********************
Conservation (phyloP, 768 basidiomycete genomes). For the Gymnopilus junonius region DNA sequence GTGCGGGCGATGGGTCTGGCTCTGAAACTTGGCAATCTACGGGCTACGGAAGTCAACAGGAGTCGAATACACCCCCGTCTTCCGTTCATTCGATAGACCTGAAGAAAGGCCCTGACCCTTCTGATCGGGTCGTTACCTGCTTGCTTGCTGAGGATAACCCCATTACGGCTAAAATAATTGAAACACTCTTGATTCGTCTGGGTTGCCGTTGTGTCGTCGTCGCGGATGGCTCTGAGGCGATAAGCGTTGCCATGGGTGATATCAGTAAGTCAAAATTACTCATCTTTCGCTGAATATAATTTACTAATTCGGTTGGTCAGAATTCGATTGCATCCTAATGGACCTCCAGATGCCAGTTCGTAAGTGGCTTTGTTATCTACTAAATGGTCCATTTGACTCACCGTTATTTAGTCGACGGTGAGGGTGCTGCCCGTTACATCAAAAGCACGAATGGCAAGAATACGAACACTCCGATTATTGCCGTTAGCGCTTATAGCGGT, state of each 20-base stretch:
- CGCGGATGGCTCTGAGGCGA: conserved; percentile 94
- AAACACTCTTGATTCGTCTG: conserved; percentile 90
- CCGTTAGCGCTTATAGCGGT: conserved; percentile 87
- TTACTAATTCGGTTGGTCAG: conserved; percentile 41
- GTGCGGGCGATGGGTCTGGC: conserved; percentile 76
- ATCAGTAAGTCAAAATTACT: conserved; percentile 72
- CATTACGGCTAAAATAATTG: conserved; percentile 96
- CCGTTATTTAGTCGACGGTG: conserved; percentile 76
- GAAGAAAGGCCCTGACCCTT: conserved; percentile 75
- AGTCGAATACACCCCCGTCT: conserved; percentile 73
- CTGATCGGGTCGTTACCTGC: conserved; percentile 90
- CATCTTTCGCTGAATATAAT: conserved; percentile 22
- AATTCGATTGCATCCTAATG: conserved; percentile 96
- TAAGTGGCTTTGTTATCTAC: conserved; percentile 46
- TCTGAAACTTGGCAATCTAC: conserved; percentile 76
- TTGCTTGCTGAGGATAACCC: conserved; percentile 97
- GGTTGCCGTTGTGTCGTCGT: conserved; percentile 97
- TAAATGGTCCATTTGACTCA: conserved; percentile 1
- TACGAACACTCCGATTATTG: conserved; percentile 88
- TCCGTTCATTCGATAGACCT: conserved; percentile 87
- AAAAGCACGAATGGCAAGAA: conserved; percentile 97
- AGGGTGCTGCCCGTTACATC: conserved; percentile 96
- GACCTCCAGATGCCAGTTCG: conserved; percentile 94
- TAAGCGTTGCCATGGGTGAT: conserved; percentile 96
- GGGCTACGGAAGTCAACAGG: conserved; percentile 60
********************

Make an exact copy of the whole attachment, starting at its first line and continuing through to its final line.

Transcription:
Conservation (phyloP, 768 basidiomycete genomes). For the Gymnopilus junonius region DNA sequence GTGCGGGCGATGGGTCTGGCTCTGAAACTTGGCAATCTACGGGCTACGGAAGTCAACAGGAGTCGAATACACCCCCGTCTTCCGTTCATTCGATAGACCTGAAGAAAGGCCCTGACCCTTCTGATCGGGTCGTTACCTGCTTGCTTGCTGAGGATAACCCCATTACGGCTAAAATAATTGAAACACTCTTGATTCGTCTGGGTTGCCGTTGTGTCGTCGTCGCGGATGGCTCTGAGGCGATAAGCGTTGCCATGGGTGATATCAGTAAGTCAAAATTACTCATCTTTCGCTGAATATAATTTACTAATTCGGTTGGTCAGAATTCGATTGCATCCTAATGGACCTCCAGATGCCAGTTCGTAAGTGGCTTTGTTATCTACTAAATGGTCCATTTGACTCACCGTTATTTAGTCGACGGTGAGGGTGCTGCCCGTTACATCAAAAGCACGAATGGCAAGAATACGAACACTCCGATTATTGCCGTTAGCGCTTATAGCGGT, state of each 20-base stretch:
- CGCGGATGGCTCTGAGGCGA: conserved; percentile 94
- AAACACTCTTGATTCGTCTG: conserved; percentile 90
- CCGTTAGCGCTTATAGCGGT: conserved; percentile 87
- TTACTAATTCGGTTGGTCAG: conserved; percentile 41
- GTGCGGGCGATGGGTCTGGC: conserved; percentile 76
- ATCAGTAAGTCAAAATTACT: conserved; percentile 72
- CATTACGGCTAAAATAATTG: conserved; percentile 96
- CCGTTATTTAGTCGACGGTG: conserved; percentile 76
- GAAGAAAGGCCCTGACCCTT: conserved; percentile 75
- AGTCGAATACACCCCCGTCT: conserved; percentile 73
- CTGATCGGGTCGTTACCTGC: conserved; percentile 90
- CATCTTTCGCTGAATATAAT: conserved; percentile 22
- AATTCGATTGCATCCTAATG: conserved; percentile 96
- TAAGTGGCTTTGTTATCTAC: conserved; percentile 46
- TCTGAAACTTGGCAATCTAC: conserved; percentile 76
- TTGCTTGCTGAGGATAACCC: conserved; percentile 97
- GGTTGCCGTTGTGTCGTCGT: conserved; percentile 97
- TAAATGGTCCATTTGACTCA: conserved; percentile 1
- TACGAACACTCCGATTATTG: conserved; percentile 88
- TCCGTTCATTCGATAGACCT: conserved; percentile 87
- AAAAGCACGAATGGCAAGAA: conserved; percentile 97
- AGGGTGCTGCCCGTTACATC: conserved; percentile 96
- GACCTCCAGATGCCAGTTCG: conserved; percentile 94
- TAAGCGTTGCCATGGGTGAT: conserved; percentile 96
- GGGCTACGGAAGTCAACAGG: conserved; percentile 60